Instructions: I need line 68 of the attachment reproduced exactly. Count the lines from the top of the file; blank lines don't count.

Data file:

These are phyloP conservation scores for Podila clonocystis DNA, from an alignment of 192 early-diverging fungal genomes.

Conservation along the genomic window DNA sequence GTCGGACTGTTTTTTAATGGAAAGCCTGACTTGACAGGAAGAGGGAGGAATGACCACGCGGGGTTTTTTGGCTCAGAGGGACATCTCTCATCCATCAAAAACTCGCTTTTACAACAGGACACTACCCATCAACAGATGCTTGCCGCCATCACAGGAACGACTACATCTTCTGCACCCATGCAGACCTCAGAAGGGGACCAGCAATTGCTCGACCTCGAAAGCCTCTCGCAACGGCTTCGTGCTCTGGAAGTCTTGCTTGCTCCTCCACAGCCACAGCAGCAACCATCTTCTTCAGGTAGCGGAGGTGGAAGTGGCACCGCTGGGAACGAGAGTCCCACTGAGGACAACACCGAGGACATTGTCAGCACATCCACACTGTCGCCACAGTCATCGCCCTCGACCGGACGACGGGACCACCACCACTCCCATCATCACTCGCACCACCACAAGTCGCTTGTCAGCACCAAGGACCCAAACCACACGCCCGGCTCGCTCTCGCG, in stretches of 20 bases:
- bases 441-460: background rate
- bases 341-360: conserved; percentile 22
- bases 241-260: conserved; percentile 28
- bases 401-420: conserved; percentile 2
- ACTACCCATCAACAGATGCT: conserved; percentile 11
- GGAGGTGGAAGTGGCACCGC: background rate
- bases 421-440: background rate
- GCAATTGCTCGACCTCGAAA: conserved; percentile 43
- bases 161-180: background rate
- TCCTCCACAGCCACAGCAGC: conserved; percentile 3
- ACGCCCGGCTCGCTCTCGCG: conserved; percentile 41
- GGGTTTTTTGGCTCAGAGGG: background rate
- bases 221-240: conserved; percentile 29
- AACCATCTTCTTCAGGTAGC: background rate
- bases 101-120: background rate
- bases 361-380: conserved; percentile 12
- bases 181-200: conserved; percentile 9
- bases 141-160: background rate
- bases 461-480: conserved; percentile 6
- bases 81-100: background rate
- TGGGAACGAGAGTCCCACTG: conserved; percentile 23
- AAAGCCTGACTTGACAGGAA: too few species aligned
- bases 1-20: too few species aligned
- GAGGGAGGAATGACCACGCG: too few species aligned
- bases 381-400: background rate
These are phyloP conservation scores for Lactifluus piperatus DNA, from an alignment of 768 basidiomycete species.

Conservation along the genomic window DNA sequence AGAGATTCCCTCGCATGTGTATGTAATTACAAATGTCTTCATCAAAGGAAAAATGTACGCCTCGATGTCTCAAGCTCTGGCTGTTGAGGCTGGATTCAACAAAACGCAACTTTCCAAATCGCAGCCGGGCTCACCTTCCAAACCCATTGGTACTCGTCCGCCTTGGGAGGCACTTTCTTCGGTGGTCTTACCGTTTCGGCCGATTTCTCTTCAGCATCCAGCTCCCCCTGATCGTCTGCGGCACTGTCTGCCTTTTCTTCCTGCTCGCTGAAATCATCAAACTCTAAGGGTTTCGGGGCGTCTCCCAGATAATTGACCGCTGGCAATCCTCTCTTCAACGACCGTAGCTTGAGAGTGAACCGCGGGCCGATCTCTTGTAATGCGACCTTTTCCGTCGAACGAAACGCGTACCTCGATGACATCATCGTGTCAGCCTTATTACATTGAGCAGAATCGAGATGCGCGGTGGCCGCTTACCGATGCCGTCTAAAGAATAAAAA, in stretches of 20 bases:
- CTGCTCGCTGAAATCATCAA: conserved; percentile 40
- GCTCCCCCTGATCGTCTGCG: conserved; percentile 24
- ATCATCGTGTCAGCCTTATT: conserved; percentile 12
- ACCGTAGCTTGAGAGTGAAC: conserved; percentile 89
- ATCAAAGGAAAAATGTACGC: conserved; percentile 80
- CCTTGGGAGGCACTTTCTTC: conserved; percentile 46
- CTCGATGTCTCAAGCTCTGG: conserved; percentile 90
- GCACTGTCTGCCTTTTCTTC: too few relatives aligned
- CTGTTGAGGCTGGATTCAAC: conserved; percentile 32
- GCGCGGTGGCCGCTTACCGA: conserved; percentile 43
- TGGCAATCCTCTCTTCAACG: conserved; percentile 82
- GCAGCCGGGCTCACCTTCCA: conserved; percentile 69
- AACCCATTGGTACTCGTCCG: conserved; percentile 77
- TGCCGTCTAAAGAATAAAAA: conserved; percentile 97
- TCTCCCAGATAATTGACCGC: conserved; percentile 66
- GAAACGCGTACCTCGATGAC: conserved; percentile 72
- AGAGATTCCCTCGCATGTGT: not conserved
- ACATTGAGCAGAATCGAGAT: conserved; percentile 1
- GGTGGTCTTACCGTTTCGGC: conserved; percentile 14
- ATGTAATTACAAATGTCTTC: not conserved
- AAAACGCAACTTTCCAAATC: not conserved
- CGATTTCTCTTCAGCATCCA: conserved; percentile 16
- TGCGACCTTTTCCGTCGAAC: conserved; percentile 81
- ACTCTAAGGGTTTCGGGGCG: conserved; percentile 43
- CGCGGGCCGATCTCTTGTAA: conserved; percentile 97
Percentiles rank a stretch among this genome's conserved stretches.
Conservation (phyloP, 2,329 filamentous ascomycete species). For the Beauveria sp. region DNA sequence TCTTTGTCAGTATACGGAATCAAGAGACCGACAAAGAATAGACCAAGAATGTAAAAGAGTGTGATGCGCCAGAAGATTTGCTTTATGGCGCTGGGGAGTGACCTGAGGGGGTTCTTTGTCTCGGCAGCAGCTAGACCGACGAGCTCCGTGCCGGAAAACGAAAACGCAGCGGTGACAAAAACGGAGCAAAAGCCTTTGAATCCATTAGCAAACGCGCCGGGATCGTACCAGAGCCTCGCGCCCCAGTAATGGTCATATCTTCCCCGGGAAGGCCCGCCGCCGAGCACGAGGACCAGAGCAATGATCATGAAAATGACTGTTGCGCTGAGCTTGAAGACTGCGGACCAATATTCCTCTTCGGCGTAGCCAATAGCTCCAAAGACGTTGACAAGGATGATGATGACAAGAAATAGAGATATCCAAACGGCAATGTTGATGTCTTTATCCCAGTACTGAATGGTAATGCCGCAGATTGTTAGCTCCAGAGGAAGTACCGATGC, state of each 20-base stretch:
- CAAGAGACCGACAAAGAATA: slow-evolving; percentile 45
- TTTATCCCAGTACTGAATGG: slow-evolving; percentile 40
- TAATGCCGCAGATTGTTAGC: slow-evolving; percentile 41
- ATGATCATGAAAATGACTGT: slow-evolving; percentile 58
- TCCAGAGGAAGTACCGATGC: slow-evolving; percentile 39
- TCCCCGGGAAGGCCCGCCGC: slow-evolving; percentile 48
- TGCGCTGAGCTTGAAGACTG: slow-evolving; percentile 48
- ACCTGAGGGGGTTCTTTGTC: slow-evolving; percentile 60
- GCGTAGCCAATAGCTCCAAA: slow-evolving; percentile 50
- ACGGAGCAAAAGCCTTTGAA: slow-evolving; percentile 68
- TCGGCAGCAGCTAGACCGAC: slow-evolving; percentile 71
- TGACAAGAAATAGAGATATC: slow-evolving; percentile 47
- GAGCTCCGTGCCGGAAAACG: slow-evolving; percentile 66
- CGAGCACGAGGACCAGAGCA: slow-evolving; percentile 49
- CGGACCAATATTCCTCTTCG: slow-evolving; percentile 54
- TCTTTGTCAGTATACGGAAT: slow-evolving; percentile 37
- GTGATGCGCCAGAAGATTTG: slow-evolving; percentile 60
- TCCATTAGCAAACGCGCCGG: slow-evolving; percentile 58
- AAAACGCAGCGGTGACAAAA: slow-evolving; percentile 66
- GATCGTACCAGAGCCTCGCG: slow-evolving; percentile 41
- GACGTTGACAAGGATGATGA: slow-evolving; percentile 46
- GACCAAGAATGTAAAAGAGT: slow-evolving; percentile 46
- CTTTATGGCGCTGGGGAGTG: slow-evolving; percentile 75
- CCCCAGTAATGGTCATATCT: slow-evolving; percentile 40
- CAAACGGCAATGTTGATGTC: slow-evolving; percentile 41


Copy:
- TGACAAGAAATAGAGATATC: slow-evolving; percentile 47